What does a ‘Safe Space’ even mean?
Published17 April, 2023
Photo credit Albert Law and Patrick Leung
While the concept of safe spaces has met with approval from marginalized groups and communities, the question remains: What exactly is meant when a place is designated as a safe space?
When instructor Bhuvinder Vaid stood in front of his first class of undergraduate students, he thought back to what had helped him through his own education experience.
As an English as a Second Language student who struggled to read and write due to dyslexia, Vaid faced significant challenges in school. In his upcoming Capilano Universe lecture, What’s so “Safe” about “Safe Spaces” in Education, Workplaces and Communities?, Vaid addresses these challenges, and explains how feeling safe in school was the turning point in his education journey.
It was an extraordinary teacher, he calls Mrs. J, that gave Vaid the needed self-assurance by providing a safe space for learning.
His confidence started building after he practiced reading strategies and speech drills with Mrs. J. He also became more active in class discussions, going from a wallflower to the first to raise his hand.
“[Mrs. J] made me feel safe by looking me in the eye and always saying my name, which, for someone with an ethnic name, meant something,” he said. “There was a kindness in her eyes, face, demeanour and voice. It was not all verbal, and it was needed to bring me out of my shell.”
What is a safe space?
In his classes, Vaid often repeats a phrase he’d heard his teacher say: “This is a safe space for us to learn together.”
“In my mind, there existed a direct relationship between safe space and positive learning outcomes, but I could not explain to others in a definitive way what a safe space meant,” he said.
As he continued to define his classroom as a “safe space,” he soon discovered that others would leap to conclusions about what he was implying. These misunderstandings were the first indication that perhaps the meaning of “safe space” was more complex than it first appeared.
Over many years of teaching, Vaid has revised what a safe space is through his own experience. “A safe space means a possibility for learning, period,” he said. “We’re not talking about outcomes or an actual end, just that there’s a possibility for some kind of growth to take place because people feel more comfortable to share and consider what others are offering.”
A series of thought-provoking lectures by CapU faculty members offered in partnership with local libraries.About the Series
More than Words
One summer, Vaid found one of his students sitting outside of his office. Vaid describes her as a cautious and insightful student who pushed her fellow students to share their thinking through an openness to understand where they were coming from. In their second term of classes together, she went quiet and seemed to retreat inside herself.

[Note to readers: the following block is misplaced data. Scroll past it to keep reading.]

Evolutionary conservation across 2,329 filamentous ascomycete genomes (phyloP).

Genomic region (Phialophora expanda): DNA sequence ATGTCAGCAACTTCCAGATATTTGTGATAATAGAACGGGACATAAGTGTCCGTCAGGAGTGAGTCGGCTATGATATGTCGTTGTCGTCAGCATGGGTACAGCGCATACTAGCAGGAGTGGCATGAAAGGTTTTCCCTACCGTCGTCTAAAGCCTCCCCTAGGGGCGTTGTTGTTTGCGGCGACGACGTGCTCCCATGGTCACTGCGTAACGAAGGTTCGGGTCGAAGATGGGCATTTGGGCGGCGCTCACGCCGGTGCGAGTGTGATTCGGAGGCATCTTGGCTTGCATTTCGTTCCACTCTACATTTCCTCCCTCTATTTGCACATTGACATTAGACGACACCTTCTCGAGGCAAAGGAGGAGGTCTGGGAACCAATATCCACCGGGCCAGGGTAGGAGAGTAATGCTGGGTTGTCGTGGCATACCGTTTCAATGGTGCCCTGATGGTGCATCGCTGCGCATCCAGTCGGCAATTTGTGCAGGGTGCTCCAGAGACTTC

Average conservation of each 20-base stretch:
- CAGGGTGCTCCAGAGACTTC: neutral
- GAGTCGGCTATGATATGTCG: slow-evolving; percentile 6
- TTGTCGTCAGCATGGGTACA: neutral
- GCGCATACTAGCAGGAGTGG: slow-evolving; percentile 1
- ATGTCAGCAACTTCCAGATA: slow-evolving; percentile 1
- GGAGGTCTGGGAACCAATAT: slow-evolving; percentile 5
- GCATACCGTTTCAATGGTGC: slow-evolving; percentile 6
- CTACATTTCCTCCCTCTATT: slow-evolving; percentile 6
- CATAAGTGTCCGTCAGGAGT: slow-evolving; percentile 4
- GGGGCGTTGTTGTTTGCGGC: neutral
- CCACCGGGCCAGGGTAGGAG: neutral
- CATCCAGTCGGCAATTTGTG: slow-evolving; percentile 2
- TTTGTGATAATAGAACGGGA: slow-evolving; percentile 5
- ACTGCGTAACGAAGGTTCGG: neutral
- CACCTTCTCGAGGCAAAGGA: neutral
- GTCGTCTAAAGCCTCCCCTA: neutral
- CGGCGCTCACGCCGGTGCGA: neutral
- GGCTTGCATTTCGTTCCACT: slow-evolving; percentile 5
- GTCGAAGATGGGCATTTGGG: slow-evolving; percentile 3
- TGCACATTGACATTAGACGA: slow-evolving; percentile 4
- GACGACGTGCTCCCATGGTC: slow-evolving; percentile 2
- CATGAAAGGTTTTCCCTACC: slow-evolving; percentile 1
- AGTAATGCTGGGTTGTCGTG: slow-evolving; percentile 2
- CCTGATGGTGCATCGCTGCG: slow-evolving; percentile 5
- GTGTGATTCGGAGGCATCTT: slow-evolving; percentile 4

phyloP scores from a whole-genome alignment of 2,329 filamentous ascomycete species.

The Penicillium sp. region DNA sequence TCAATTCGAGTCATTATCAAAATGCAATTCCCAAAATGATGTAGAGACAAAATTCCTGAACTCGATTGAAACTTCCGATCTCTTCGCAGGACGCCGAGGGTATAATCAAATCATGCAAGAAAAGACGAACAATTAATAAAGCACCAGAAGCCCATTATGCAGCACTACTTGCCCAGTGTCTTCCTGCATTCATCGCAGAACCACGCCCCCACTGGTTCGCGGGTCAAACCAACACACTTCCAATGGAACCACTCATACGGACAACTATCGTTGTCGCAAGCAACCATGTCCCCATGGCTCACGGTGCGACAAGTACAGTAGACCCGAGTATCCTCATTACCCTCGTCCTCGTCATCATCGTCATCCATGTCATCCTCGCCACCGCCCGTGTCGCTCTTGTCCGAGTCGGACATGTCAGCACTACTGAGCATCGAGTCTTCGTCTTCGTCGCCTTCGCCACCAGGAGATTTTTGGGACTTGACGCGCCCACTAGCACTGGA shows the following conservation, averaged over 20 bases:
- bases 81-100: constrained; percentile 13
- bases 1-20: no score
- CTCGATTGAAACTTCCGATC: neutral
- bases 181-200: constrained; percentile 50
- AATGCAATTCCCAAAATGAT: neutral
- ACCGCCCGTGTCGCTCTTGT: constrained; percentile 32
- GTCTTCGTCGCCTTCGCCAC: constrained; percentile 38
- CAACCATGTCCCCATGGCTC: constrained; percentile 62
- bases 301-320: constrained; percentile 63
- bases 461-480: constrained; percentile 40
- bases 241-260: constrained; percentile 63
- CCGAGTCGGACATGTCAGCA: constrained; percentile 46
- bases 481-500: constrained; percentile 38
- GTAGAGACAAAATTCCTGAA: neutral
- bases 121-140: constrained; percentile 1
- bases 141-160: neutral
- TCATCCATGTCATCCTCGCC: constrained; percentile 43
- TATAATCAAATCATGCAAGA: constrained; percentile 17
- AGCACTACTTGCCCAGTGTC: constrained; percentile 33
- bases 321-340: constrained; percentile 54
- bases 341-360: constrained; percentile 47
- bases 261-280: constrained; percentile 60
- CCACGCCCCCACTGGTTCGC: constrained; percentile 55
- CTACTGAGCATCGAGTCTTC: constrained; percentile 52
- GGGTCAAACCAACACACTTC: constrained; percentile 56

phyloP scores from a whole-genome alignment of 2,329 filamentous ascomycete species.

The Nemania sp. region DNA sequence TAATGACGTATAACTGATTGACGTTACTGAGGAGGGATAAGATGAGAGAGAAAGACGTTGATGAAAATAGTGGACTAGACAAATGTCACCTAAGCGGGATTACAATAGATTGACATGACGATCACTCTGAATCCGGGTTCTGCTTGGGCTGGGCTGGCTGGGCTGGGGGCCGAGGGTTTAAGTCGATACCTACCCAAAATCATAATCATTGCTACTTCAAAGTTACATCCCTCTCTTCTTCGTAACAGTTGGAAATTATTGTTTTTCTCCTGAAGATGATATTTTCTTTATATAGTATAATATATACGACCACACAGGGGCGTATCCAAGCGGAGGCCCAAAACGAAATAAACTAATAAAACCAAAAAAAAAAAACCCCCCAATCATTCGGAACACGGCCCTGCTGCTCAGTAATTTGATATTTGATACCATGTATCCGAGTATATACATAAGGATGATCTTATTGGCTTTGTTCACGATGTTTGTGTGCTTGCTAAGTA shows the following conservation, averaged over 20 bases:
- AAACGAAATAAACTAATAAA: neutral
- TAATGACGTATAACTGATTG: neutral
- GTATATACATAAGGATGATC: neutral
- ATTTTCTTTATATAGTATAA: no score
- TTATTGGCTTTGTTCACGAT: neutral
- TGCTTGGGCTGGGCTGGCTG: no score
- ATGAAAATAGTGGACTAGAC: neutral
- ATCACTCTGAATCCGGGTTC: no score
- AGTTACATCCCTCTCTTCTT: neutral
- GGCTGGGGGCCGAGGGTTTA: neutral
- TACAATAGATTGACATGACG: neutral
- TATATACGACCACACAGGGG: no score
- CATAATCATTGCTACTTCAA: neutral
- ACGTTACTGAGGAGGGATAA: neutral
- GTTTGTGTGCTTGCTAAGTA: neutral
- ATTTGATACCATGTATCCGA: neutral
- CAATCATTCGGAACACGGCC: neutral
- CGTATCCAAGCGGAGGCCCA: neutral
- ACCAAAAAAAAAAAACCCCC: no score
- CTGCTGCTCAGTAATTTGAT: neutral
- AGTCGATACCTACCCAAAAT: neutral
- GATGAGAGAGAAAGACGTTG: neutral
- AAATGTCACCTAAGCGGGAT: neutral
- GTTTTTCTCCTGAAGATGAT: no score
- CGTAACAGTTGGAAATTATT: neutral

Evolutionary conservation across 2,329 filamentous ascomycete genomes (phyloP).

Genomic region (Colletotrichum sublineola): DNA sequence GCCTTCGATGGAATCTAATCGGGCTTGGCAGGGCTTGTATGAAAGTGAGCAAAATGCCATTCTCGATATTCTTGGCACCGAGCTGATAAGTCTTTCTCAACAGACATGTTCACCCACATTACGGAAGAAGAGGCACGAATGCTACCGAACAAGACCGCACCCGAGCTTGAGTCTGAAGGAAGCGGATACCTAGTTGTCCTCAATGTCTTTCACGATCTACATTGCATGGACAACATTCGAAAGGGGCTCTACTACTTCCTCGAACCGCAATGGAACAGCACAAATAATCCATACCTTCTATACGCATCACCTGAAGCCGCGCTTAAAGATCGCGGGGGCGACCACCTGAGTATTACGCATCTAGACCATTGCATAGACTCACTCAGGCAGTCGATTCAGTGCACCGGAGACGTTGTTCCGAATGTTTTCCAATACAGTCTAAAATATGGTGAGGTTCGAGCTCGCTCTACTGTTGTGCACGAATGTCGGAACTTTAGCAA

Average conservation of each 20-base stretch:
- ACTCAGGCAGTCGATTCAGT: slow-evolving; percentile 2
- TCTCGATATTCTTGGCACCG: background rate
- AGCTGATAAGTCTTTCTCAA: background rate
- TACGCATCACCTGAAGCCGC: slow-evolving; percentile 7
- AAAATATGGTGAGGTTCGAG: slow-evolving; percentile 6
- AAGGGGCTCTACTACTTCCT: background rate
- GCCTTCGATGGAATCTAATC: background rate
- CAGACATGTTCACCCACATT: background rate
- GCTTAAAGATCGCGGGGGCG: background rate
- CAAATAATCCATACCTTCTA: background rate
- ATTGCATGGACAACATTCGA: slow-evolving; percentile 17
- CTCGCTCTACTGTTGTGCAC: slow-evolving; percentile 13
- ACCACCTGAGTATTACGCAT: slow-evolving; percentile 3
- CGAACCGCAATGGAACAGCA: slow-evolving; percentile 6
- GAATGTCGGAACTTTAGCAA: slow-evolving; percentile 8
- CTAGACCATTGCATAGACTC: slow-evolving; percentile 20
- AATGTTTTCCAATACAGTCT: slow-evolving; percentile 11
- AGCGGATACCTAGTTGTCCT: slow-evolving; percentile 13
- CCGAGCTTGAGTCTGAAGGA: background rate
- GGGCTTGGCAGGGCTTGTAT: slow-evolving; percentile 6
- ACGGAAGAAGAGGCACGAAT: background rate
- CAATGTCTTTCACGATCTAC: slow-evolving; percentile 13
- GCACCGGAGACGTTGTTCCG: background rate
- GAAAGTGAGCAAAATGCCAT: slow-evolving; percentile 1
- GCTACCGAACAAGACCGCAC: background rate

“I was shocked and surprised to learn the reason she went quiet in class was because of me,” he said.
She felt he did not protect her during a class discussion early in the term when several students were criticizing her opinion, and she felt under attack. “She felt betrayed, as when she looked to me – the person who said this is a safe space – I didn’t protect her safety,” explains Vaid.
For most teachers, Vaid says calling their classroom a safe space is a throwaway statement.
But what happens when a figure promises your safety, and you don’t feel safe?
Strong Emotions Affect Learning
The pressure on instructors to cover large amounts of course material quickly can result in discomfort and stress for students. While teachers like Vaid need to push students outside their comfort zones and create intellectual discomfort to facilitate learning, it can also lead to emotional or physical discomfort.
When students experience strong emotions, their ability to learn may be compromised, and it can be challenging for instructors to detect this subtle shift in a classroom setting. Vaid believes this is why it’s crucial to foster a safe learning environment where students feel comfortable sharing their feelings.
“If someone is having an emotional response, it’s likely someone else in the class is too. If it’s stronger than a little emotional discomfort, based upon lived or past experience, the hope is they’ll approach me after class privately rather than sitting there feeling sick and going silent,” says Vaid.
Vaid, who works in the Centre for Teaching Excellence at CapU, is cautious to no longer make a blanket “this is a safe space” statement when he teaches because he has noticed it becoming popular with conference facilitators with no real action taken after the announcement is made.
“It meant so many things to different people that I began to wonder if it really meant anything,” he says.
To learn more about safe spaces, register for Vaid’s online lecture, What’s so “Safe” about “Safe Spaces” in Education, Workplaces and Communities?, taking place on April 20.